Arriving in Naxos
We were so excited to see Naxos on the horizon.
We jumped in another taxi (30 euro for 15 minutes), to our our destination. Yes, the taxi prices racked up easily!
Annio Studios for our return to the Cyclades.
Irene gave us a good welcome with a hug and her gardens smelt devine as always. However, they’d mucked up bookings and therefore had given our room away!
Solution to the hiccup.
We weren’t happy. It was a short trip, which we wanted to go smoothly so we could relax, so moving rooms was frustrating.
They put us up in the room next door for two nights before we moved back to No 20, our little home.
When we finally moved in, there was a new addition. A tub! Therefore the price had gone up another 30 euros per night.
Because of the mix up with the room, we managed to negotiate a little more off, making it around €70 per night. (The cheaper room next door, without tub, was €60 euro nightly but reduced for us to €40 per night).
We were pleased to find it didn’t take over the wrap around balcony too much and the cool water was a bit of respite from the hot sun.
The kitchen facilities also meant we weren’t forced to eat out and had the option of Knox’s delicious home cooked food.
Relaxing on the swing was also another bonus. Definitely still kids at heart!
Trip to town
A supermarket trip was on the cards to get all the essentials. Unfortunately, the bikes that were provided in the Winter at Annio Studios had been plonked in a shed. Full of rust and in a sorry state, they were unusable. As life was back to normal on the island, and a full schedule was working, I (Knox) had to brave a bus journey. The bus tickets were for sale for €2.30, single journey, in the local Maragas supermarket just a few mins walk away from home. There was a stop there or one at the end of lane, outside Yazoo.
Hunt for Sylvestra
We armed ourselves with some photos of the beautiful Sylvestra fur ball. There was no sign of her at Annio Studios so we tried a couple of restaurants/ accommodation close by. After a few enquiries, a waitress from Peppermint eyes lit up as she gave recognition. And she was right! As the next day we wandered around the accommodation, only to find Sylvestra sleeping under a blooming bush, her favourite hiding place.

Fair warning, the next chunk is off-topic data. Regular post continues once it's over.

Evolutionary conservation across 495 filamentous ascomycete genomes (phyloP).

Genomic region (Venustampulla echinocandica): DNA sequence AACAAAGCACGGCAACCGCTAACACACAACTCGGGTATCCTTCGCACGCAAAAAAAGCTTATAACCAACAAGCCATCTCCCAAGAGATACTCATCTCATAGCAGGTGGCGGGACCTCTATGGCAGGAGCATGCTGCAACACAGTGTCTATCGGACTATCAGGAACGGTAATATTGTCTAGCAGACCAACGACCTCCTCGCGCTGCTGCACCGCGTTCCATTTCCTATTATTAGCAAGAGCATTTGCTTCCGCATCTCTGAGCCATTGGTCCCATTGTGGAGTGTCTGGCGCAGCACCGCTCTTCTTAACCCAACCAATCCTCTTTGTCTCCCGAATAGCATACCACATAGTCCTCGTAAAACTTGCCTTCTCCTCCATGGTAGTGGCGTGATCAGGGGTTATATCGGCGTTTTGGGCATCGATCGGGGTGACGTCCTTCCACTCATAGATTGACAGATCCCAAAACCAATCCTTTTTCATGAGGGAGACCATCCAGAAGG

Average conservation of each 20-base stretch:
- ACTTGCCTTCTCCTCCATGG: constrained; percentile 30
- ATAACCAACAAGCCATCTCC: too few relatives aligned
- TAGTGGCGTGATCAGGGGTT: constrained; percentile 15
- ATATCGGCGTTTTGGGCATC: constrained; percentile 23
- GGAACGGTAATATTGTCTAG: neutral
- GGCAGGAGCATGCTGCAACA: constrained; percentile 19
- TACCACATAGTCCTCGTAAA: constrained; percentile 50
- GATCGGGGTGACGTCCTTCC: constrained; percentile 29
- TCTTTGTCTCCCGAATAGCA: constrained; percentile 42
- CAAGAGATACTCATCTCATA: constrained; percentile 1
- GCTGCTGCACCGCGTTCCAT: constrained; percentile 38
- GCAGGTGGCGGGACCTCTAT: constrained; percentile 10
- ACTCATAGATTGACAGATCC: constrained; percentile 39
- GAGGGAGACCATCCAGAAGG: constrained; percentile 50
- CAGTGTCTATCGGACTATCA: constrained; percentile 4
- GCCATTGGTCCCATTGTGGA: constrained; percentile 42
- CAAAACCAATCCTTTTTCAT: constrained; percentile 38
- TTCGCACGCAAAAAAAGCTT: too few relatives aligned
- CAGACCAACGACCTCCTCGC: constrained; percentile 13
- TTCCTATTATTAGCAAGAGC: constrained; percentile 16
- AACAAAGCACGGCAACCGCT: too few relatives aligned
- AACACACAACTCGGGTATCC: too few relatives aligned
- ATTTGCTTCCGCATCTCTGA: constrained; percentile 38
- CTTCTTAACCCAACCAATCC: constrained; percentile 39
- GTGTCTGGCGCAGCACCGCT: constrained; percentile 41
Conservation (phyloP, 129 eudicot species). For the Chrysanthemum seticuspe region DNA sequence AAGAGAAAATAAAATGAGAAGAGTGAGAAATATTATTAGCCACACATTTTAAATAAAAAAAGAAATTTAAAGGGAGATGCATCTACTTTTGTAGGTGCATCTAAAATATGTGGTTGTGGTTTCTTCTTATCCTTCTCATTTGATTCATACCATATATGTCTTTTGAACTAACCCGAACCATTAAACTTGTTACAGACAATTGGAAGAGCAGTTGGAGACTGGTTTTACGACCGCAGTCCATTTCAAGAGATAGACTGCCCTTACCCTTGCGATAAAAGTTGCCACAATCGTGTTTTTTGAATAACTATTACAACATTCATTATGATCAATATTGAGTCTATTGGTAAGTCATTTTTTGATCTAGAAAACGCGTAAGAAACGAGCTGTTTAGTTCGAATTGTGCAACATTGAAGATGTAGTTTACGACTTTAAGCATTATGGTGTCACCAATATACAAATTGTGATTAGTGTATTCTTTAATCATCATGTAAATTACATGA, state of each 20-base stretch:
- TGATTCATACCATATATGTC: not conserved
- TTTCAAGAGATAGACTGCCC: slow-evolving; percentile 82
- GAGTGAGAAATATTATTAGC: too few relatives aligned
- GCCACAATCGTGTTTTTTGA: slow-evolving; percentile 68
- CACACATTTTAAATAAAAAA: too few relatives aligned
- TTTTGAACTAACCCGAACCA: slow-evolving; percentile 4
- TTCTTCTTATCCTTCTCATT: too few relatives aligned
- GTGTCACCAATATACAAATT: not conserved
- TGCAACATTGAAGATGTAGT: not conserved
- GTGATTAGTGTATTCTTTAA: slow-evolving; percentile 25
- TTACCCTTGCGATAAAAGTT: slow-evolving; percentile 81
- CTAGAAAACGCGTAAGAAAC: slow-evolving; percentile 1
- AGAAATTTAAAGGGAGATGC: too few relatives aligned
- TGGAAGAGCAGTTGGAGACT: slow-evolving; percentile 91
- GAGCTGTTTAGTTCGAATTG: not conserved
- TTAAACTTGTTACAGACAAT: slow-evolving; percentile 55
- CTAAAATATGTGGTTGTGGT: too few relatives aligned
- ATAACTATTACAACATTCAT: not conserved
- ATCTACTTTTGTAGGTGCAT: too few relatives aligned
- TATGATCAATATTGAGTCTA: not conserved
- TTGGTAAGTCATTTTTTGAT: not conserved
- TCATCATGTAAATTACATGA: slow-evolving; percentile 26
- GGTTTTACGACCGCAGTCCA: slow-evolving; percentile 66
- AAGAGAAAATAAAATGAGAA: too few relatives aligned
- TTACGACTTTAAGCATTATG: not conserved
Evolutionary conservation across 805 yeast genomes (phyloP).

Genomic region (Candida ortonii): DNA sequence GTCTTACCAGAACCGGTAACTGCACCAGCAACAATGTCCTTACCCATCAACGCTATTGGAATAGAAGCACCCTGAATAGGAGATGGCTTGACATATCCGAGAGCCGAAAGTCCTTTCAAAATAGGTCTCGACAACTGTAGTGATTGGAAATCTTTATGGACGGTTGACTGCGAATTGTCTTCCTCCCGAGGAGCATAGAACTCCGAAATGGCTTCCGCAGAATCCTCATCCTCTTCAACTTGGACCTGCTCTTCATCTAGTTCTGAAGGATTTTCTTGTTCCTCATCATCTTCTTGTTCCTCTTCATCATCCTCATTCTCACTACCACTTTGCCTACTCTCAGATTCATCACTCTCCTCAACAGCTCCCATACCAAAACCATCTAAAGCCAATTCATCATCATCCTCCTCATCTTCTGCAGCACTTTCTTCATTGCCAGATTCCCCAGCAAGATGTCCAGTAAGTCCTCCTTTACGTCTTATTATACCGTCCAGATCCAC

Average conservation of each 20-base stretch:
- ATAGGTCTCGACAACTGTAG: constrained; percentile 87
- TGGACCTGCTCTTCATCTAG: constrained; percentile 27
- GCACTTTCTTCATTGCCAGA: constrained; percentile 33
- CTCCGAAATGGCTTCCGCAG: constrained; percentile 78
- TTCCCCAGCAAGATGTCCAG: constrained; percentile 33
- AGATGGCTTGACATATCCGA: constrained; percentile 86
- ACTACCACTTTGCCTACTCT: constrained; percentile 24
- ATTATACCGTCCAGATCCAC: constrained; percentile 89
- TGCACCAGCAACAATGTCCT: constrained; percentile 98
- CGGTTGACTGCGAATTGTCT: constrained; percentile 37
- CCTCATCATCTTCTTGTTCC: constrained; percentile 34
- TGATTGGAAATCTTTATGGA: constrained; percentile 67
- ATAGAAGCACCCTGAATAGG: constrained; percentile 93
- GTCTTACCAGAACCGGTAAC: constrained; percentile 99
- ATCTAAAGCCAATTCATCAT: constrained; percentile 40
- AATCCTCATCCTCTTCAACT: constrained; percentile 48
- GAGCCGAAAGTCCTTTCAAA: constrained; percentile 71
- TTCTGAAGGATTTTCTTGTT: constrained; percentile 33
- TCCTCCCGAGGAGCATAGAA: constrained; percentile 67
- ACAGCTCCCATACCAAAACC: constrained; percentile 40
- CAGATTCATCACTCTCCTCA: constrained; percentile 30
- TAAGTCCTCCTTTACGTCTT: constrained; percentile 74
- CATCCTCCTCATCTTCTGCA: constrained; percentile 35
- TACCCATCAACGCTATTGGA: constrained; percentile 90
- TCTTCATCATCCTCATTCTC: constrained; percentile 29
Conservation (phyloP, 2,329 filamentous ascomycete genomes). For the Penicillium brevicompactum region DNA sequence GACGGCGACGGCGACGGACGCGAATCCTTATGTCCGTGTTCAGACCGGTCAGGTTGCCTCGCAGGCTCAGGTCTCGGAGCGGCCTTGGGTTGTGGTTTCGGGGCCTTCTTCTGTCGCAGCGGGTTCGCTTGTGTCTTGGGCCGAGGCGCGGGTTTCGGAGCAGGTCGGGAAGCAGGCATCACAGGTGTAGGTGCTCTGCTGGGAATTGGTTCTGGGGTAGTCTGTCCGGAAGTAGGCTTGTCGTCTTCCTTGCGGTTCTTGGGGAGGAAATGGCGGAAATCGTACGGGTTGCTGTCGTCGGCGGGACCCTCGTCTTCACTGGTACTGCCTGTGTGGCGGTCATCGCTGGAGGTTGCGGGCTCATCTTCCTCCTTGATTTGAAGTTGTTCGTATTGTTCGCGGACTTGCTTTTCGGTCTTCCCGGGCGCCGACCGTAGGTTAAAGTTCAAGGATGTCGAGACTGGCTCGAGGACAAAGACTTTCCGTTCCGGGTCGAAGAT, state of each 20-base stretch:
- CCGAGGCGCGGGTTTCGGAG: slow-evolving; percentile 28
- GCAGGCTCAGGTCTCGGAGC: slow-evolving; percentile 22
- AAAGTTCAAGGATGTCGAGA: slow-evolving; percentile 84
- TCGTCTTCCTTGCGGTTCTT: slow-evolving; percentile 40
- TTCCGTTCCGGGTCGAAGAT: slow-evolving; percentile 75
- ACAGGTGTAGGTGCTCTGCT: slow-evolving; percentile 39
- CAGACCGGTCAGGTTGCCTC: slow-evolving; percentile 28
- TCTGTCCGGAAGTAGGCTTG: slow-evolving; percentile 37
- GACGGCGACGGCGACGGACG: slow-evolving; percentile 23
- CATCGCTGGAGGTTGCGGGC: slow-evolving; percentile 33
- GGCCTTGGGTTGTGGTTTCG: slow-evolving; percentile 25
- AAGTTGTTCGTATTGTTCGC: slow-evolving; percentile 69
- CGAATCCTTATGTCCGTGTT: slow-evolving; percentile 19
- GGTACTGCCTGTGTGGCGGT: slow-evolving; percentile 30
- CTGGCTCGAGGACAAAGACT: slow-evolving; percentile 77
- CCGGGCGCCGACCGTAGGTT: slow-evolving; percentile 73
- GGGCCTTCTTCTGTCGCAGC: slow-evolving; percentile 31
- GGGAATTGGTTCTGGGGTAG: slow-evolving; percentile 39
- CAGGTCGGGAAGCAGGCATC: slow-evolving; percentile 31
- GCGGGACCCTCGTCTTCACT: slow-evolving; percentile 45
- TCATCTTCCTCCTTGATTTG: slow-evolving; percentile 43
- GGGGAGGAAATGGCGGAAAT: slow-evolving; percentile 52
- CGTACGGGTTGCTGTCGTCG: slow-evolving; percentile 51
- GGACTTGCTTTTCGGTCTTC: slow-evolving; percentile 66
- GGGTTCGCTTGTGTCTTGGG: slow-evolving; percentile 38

I thought I saw a pussycat!
The recognition from Sylvestra wasn’t immediate at first. We think she woke from her wee nap, and had to gather her sleepy thoughts.
It didn’t take her long to come around though and she was full of purrs and kisses. A half of can of tuna later and it was just like going back those few years in 2020. A lead task for our return to the Cyclades was complete.
Feline heaven on our return to the Cyclades.
Greece is a cat lovers paradise. There are many strays. Most have been spayed, a telling sign is a clip on the ear, just like in India with the dogs.
Luckily there are a few animal rescue centres which feed the cats daily, even in the winter.
What to do on Naxos Island?
Naxos is more of a place to relax, soaking up the sun or eating in one of the many restaurants. This was just the way we wanted this trip to be.
The little chapel, that still stands between Agia Anna and Plaka beach, sits proudly upon its rocky headland. Interestingly someone had created some kind of shrine, with candles, pots of honey, pastries, cookies, balsamic etc. The ants and wasps were in heaven!